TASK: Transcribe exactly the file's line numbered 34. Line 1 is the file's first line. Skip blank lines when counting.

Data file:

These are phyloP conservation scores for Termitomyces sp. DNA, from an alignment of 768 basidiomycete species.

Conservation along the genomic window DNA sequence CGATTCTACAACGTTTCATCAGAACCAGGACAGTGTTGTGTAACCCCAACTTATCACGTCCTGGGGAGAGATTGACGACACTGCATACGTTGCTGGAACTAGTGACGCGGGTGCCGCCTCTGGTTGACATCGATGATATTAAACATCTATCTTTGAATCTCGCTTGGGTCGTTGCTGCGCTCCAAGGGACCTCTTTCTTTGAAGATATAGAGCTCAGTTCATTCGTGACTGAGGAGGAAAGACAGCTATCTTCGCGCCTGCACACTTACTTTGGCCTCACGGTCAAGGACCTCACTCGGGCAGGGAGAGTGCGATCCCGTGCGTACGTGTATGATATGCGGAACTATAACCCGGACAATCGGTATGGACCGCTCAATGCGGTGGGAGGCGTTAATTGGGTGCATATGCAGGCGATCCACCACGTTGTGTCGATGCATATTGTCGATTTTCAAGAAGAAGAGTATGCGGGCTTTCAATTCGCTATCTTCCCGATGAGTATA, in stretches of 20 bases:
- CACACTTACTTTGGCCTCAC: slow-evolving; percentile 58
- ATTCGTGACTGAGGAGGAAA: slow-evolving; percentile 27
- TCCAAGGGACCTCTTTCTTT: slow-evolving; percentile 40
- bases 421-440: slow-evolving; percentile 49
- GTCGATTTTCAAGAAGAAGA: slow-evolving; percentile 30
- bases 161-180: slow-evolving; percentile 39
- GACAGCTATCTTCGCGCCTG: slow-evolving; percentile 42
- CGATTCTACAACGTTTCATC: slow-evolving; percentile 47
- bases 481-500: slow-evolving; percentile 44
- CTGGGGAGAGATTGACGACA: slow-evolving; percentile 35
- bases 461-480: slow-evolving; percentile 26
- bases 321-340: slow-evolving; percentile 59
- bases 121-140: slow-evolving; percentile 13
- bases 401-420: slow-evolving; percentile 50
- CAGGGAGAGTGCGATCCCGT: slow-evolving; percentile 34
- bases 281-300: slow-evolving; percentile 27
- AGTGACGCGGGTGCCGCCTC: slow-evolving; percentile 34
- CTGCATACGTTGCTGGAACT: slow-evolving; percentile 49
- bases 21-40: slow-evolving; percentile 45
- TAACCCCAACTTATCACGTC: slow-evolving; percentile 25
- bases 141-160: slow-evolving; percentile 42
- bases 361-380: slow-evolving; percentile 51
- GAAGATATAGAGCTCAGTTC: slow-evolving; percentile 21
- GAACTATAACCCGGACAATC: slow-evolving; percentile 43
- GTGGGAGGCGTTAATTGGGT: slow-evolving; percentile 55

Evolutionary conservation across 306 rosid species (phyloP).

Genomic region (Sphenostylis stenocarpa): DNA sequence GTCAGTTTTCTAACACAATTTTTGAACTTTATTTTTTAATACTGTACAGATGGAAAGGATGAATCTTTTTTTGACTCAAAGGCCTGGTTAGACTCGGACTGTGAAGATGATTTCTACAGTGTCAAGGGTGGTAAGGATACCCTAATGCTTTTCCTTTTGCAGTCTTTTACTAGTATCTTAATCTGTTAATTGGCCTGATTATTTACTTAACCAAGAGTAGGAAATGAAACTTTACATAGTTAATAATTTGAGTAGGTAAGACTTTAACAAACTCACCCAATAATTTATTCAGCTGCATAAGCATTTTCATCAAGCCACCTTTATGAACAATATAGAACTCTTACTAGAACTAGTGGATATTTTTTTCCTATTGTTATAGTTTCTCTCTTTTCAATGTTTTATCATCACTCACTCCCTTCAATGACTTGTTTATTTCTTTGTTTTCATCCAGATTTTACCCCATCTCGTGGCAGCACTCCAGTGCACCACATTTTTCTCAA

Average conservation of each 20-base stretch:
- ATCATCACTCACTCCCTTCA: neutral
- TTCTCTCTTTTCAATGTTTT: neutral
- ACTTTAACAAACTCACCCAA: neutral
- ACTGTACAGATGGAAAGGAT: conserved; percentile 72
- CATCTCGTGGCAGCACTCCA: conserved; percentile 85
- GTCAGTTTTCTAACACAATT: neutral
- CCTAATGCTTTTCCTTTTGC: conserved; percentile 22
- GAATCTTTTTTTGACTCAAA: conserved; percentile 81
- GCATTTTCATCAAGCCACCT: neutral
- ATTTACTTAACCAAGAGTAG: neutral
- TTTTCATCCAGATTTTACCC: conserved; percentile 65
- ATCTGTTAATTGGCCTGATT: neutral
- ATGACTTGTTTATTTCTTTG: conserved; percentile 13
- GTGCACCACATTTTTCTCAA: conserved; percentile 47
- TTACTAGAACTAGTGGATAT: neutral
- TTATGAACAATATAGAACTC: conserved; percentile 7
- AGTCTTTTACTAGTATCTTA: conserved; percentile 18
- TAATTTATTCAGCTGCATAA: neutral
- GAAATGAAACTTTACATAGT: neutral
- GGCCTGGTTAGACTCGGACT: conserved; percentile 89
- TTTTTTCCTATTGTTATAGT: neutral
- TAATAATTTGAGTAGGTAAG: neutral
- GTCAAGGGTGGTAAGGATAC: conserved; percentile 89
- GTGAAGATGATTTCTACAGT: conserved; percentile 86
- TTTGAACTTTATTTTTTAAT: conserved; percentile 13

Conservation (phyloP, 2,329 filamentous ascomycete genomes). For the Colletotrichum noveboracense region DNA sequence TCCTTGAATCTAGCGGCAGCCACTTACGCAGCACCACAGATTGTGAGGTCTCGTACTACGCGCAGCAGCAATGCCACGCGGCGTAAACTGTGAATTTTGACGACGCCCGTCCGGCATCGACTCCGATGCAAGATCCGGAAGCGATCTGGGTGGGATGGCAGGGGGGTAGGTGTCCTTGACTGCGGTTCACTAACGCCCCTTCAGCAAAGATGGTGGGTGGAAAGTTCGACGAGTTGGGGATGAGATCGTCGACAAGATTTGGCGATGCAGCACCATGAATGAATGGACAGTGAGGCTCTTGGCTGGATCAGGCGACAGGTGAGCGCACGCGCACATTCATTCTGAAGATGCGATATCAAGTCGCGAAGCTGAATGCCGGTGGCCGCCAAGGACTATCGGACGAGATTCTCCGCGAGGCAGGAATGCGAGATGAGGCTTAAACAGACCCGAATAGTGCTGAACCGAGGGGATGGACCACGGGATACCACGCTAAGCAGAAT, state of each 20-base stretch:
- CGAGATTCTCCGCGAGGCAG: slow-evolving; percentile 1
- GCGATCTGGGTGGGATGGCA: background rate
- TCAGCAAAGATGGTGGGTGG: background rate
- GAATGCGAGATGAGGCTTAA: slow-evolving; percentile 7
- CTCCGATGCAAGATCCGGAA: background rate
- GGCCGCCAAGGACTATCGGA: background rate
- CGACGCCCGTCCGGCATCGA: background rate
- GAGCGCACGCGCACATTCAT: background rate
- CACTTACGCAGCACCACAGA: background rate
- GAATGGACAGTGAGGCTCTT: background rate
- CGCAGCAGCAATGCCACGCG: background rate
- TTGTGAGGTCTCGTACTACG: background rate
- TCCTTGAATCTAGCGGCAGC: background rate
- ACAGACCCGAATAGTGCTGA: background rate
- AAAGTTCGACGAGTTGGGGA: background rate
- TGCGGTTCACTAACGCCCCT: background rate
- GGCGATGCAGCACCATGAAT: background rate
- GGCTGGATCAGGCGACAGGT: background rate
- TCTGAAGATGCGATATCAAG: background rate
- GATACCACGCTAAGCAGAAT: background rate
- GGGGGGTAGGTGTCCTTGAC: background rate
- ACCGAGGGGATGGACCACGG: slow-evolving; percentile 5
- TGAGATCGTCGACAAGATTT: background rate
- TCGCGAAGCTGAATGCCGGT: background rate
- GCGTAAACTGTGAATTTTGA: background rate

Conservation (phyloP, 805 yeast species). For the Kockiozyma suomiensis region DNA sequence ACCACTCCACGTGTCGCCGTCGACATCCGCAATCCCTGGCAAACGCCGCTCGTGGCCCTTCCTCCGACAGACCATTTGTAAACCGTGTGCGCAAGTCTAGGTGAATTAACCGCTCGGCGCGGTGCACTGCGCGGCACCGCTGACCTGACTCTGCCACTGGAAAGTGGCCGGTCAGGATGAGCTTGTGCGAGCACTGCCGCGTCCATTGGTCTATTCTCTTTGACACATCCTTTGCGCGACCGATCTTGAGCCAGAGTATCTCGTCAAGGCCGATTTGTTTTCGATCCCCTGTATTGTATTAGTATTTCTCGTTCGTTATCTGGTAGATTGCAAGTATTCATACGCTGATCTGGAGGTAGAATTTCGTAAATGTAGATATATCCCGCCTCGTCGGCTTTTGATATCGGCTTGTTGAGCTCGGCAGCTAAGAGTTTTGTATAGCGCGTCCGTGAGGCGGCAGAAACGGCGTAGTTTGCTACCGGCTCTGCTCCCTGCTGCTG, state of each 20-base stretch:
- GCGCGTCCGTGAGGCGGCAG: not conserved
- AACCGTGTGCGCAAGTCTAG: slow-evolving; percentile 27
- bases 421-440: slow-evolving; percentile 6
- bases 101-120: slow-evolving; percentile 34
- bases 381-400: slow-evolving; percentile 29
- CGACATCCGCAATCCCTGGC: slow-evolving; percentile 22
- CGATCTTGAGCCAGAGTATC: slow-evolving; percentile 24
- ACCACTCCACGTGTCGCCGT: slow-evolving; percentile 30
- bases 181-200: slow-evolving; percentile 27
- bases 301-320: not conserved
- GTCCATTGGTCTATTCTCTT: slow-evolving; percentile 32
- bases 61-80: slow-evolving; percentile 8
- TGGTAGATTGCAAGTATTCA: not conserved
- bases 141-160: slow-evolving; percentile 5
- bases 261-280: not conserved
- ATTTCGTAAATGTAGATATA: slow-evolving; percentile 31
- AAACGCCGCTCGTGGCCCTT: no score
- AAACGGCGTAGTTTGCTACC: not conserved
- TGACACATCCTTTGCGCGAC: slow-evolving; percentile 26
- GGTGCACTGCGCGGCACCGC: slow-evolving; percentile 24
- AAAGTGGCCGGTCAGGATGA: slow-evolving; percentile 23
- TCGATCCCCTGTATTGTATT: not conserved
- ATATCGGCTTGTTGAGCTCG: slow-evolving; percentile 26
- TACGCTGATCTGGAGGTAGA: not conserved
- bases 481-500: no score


- ACTGTACAGATGGAAAGGAT: conserved; percentile 72